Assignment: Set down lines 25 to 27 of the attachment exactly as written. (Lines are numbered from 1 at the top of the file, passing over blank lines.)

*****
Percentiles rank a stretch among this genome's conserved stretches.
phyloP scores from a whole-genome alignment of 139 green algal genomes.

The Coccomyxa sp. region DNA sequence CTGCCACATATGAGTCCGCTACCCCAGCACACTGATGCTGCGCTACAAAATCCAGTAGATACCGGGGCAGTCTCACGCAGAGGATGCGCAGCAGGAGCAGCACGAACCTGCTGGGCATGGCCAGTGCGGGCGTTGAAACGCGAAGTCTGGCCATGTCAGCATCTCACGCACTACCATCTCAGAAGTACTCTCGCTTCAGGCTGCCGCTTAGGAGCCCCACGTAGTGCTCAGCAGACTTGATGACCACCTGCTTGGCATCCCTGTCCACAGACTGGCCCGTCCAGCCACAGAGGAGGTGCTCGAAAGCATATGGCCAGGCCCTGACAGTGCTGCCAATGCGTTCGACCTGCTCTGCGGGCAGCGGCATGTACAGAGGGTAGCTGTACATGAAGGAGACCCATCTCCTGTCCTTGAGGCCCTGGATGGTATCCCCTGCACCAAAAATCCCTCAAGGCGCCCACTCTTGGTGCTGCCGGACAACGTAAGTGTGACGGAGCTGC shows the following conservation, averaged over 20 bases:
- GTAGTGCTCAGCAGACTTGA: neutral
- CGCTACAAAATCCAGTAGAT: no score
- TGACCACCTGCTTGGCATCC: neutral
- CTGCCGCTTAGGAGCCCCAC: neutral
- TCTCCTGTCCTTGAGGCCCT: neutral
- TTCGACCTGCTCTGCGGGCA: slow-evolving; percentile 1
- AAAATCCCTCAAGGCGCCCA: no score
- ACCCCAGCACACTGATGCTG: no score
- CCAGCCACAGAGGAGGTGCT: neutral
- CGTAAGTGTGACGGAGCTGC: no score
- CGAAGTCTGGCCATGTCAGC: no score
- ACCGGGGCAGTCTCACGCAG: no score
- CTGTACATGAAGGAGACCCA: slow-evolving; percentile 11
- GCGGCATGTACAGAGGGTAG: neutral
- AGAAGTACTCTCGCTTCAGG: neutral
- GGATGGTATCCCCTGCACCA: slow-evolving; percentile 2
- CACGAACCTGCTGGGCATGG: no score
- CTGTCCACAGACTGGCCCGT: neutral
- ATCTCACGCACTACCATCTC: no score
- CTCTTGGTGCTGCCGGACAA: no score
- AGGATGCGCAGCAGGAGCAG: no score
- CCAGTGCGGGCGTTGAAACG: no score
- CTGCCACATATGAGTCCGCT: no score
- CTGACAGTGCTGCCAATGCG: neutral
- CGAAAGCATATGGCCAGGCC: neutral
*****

- CCAGTGCGGGCGTTGAAACG: no score
- CTGCCACATATGAGTCCGCT: no score
- CTGACAGTGCTGCCAATGCG: neutral